General view from the northwest
|Region||Ústí nad Labem|
|• Mayor||Marek Hrabáč (ANO)|
|• Total||29.25 km2 (11.29 sq mi)|
|Elevation||340 m (1,120 ft)|
|• Density||1,700/km2 (4,300/sq mi)|
|Time zone||UTC+1 (CET)|
|• Summer (DST)||UTC+2 (CEST)|
430 01, 430 03, 430 04
Chomutov (Czech pronunciation: [ˈxomutof] ; German : Komotau) is a city in the in the Ústí nad Labem Region of the Czech Republic. It has about 48,000 inhabitants. There are almost 80,000 inhabitants in the city's wider metropolitan area. The city centre is well preserved and is protected by law as urban monument zone.
Chomutov is made up of one administrative part and is the only such Czech city.
Chomutov is located on the river Chomutovka, 581 m (1,906 ft), a hill on the northwestern border of the municipality.at the foot of the Ore Mountains. The surface is mostly flat with some hills in the north and southeast of the city. The highest point of the municipal area is Hůrka
The first written mention of Chomutov is a deed of gift from 1252, when it came into the possession of the Teutonic Order. The Gothic church of St. Catherine built during that era still stands to this day. In 1396 Chomutov received a town charter, and in 1416 the knights sold both the town and the lordship to Wenceslaus IV.
On March 16, 1421, the town was stormed, sacked and burned by the Taborites. After several upheavals and changes of ownership, Chomutov was taken by Popel of Lobkowitz in 1588, who established Jesuit rule, leading to trouble between the Protestant citizens and the town's new overlord.In 1594 the feudal lordship fell to the crown, and in 1605 the town purchased its freedom and was made a royal city. After the Thirty Years' War, Chomutov stagnated. Rapid development did not come until the second half of the 19th century, with advances in the mining and heavy industries.
By 1938 Chomutov had over 30,000 inhabitants. Part of the Sudetenland, it had a population comprising about 95% ethnic Germans. A very small Jewish population, (444 in 1930 – 1.3% of the total population), came under increasing pressure, and Chomutov was declared "Judenrein" on September 23, 1938 by the increasingly pro-Nazi administration.A week later, Chomutov and its surrounding districts were occupied by Nazi Germany as a result of the 1938 Munich Agreement. This broader, north-western border area of what is the modern-day Czech Republic was annexed by Germany and reorganized as the Reichsgau Sudetenland.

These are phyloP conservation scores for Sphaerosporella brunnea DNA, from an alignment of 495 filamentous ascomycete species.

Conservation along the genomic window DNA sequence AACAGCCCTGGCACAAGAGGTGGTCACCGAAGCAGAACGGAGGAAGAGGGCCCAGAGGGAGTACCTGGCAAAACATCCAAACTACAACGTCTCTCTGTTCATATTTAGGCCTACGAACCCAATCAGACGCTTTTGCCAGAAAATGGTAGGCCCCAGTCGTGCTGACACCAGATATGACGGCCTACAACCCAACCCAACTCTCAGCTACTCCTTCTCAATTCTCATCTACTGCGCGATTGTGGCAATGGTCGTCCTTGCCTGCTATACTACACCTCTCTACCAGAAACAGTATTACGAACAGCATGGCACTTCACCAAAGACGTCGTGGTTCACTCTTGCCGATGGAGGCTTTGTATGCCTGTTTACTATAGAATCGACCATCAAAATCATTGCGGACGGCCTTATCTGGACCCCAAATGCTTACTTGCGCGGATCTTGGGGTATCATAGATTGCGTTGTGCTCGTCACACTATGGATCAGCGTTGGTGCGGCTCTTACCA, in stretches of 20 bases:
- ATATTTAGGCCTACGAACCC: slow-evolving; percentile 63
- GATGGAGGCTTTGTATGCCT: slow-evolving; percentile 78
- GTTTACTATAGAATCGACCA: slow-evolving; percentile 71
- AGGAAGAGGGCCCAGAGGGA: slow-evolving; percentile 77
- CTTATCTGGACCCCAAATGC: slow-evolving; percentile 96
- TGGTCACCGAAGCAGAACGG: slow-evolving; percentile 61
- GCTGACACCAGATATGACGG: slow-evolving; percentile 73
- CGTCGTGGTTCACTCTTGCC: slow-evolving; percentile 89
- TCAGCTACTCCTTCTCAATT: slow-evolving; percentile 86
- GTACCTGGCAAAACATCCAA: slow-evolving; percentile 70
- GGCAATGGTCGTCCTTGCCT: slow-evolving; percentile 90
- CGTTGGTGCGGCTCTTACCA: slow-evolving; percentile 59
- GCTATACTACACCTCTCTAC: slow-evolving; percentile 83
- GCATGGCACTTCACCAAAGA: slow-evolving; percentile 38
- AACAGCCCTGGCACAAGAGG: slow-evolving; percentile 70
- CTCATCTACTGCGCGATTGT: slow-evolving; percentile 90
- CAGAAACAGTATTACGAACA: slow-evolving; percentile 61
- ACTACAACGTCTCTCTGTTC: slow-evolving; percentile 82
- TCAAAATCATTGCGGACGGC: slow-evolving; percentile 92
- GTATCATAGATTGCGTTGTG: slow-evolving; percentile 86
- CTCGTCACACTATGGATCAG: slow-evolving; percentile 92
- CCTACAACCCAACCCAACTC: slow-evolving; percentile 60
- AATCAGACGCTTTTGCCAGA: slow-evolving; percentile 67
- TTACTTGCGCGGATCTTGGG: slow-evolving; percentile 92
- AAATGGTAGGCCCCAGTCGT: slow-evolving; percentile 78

After 1945, the previous population, German by a large majority, was expelled.Industrial facilities and large high-rise housing projects were then built to redevelop the area. In the late 1970s an urban settlement was built, linking Chomutov with its neighbouring Jirkov. Following the Velvet Revolution of 1989, the heavy industry significantly decreased its activity, but the environment in and around the town has been visibly improved. The leisure facilities of the area were emphasised, notably Alum Lake, the Zoopark Chomutov and the Bezručovo Valley recreational area.
Since 1 July 2006, Chomutov has been a statutory city.
|Source: Historical lexicon of municipalities of the Czech Republic|
Since 1992, the historical city centre has been urban monument zone. The historical centre is in the shape of an oblong, and is surrounded by arcades. The 1. máje Square with its Baroque Pillar of Trinity by Ambrož Laurentis from 1697 is banked by seven statues of saints built between 1725 and 1732.
The city hall is situated in the northwest side and it used to be a commendam until 1607. The city hall is situated next to the Church of St. Catherine built in early Gothic style and finished in 1281.
On the opposite side there is the Church of Assumption of the Virgin Mary, built in late Gothic style between 1518 and 1542. The church is situated next to the 53.7 m (176 ft) tall dominant of the city, the City Tower. The tower was renovated after the fire in 1525 and rebuilt to Neogothic style in 1874. Nowadays it is used as an observation tower.